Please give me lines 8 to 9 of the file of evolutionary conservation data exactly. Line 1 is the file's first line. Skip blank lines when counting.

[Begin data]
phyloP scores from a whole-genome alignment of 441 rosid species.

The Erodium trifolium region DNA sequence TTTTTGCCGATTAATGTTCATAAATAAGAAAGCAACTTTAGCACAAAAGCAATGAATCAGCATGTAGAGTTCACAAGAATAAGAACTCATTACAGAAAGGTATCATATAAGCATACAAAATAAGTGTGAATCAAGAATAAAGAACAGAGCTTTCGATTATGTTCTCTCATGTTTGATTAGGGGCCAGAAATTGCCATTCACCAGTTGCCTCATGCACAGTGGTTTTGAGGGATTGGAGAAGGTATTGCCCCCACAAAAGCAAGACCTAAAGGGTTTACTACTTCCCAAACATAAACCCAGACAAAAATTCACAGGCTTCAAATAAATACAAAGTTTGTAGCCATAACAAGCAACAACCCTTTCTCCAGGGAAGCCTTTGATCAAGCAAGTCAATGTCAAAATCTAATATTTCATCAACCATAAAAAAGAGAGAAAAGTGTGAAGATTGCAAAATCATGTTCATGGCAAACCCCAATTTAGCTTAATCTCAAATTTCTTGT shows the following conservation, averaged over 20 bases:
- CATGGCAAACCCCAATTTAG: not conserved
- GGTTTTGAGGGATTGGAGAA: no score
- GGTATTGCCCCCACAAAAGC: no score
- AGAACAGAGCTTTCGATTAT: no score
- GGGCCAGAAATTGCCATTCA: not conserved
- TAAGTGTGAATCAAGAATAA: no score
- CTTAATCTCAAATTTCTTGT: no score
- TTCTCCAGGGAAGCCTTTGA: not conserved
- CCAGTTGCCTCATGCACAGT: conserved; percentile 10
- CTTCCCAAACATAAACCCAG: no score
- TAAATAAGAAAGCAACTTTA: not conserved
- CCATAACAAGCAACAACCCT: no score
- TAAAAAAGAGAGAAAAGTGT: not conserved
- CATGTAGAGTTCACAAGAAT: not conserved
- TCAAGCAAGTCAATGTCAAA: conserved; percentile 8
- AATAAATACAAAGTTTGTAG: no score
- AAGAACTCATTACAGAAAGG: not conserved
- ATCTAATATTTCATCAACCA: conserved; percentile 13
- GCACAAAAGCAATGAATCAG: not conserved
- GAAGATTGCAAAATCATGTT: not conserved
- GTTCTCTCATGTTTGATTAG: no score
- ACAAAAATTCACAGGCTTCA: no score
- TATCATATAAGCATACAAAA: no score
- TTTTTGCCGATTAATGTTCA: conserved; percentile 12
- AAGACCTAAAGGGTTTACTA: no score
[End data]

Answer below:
- TAAGTGTGAATCAAGAATAA: no score
- CTTAATCTCAAATTTCTTGT: no score